Quadratic Functions and Equations. The student applies the mathematical process standards when using graphs of quadratic functions and their related transformations to represent in multiple ways and determine, with and without technology, the solutions to equations. The student is expected to:
Ⓡ ALGI.7A Graph quadratic functions on the coordinate plane and use the graph to identify key attributes, if possible, including xintercept, yintercept, zeros, maximum value, minimum values, vertex, and the equation of the axis of symmetry.
Ⓢ ALGI.7B Describe the relationship between the linear factors of quadratic expressions and the zeros of their associated quadratic functions.
Ⓡ ALGI.7C Determine the effects on the graph of the parent function f(x) = x^{2} when f(x) is replaced by a·f(x), f(x) + d, f(x – c), f(b·x) for specific values of a, b, c and d.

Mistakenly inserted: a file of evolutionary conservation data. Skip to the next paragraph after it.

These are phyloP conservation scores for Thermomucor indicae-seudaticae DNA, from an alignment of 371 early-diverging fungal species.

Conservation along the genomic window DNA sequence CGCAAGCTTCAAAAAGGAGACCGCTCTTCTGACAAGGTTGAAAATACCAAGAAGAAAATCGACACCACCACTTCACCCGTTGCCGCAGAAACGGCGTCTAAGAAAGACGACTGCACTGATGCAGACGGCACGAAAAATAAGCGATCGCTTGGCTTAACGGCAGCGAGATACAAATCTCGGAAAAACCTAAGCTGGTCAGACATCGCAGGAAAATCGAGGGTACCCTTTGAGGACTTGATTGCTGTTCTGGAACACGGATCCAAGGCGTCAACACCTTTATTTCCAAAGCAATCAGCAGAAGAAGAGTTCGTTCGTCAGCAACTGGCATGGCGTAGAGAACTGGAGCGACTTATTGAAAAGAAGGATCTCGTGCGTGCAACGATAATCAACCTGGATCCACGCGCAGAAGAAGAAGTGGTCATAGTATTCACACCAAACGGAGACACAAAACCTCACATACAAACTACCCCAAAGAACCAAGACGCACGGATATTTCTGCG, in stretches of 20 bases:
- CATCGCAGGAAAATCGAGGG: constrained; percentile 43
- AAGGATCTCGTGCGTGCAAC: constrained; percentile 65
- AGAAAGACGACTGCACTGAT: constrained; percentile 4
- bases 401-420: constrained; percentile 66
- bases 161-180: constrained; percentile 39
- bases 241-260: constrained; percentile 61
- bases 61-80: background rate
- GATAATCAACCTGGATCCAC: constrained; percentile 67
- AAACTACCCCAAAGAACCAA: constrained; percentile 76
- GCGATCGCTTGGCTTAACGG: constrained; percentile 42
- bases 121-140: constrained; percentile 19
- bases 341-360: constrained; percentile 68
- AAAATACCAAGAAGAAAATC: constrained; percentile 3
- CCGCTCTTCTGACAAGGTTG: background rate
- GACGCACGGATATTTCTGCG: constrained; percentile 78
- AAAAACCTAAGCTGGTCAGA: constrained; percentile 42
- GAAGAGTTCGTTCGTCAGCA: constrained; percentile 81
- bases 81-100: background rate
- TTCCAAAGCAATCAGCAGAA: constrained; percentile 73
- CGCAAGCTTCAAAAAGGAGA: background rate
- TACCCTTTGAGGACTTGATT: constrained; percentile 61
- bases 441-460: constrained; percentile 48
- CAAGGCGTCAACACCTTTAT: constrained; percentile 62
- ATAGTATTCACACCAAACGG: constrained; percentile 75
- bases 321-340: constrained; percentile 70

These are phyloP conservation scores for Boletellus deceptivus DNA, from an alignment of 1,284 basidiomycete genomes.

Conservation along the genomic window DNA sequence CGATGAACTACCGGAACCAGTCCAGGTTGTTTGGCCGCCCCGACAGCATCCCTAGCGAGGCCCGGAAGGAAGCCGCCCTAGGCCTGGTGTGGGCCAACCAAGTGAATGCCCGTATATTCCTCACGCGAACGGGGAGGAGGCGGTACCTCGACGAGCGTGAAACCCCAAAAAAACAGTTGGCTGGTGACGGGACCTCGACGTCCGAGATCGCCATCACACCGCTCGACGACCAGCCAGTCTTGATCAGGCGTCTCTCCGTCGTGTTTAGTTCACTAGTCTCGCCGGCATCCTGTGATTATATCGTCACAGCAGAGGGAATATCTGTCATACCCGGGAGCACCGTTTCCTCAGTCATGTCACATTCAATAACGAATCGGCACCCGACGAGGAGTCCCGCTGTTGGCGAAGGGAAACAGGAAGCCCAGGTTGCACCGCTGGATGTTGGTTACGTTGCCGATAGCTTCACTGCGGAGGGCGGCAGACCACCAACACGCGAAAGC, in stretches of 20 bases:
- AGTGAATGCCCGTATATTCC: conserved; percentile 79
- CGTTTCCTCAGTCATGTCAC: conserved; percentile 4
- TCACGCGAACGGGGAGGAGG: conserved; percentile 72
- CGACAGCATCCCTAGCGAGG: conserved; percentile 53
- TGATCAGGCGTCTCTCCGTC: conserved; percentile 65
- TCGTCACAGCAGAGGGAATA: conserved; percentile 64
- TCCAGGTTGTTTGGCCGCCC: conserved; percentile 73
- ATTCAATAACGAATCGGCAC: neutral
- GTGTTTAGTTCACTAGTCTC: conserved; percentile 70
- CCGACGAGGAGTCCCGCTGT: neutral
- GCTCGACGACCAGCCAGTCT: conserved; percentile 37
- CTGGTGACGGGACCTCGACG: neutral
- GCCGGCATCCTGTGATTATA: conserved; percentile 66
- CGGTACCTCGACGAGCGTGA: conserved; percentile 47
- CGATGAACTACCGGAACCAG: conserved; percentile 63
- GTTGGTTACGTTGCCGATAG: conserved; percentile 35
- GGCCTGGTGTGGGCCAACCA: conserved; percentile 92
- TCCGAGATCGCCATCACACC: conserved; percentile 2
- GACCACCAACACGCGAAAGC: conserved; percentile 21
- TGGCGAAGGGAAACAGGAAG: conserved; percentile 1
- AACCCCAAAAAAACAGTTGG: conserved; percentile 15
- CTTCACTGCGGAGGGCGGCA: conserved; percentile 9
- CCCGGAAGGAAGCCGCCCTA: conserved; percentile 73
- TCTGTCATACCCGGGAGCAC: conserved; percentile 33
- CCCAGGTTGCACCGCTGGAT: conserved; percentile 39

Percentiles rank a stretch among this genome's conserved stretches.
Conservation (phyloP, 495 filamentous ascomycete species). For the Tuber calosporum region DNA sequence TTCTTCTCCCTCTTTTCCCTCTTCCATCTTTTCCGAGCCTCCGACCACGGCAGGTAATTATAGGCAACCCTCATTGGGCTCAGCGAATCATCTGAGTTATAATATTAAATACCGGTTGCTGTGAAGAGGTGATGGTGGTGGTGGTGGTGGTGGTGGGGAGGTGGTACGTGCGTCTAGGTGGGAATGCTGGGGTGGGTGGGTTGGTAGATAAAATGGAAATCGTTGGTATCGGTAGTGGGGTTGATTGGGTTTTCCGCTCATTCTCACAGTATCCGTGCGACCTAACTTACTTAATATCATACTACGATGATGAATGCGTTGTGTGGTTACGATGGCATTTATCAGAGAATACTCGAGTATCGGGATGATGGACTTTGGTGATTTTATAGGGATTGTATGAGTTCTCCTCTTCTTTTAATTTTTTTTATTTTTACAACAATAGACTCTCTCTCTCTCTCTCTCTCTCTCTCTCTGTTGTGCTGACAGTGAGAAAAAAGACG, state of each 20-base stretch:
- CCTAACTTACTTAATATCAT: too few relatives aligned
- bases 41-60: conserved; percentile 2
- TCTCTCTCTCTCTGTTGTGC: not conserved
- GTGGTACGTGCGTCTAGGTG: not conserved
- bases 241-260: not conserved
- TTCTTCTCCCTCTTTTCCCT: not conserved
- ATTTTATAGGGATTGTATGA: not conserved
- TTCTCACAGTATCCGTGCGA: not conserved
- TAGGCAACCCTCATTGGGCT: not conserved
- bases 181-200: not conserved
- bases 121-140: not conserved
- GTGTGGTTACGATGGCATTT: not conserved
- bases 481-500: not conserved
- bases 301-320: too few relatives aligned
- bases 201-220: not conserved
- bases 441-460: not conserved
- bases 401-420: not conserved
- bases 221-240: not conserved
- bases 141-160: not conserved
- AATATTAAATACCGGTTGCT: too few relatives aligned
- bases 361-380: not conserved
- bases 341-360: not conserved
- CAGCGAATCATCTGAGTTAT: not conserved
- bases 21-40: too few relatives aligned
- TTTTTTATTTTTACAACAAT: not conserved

Quadratic Functions and Equations. The student applies the mathematical process standards to solve, with and without technology, quadratic equations and evaluate the reasonableness of their solutions. The student formulates statistical relationships and evaluates their reasonableness based on realworld data. The student is expected to:
Ⓡ ALGI.8A Solve quadratic equations, having real solutions by factoring, taking square roots, completing the square, and applying the quadratic formula.
Number and Algebraic Methods. The student applies the mathematical process standards and algebraic methods to write, solve, analyze, and evaluate equations, relations, and functions. The student is expected to:
Ⓢ ALGI.12B Evaluate functions, expressed in function notation, given one or more elements in their domains.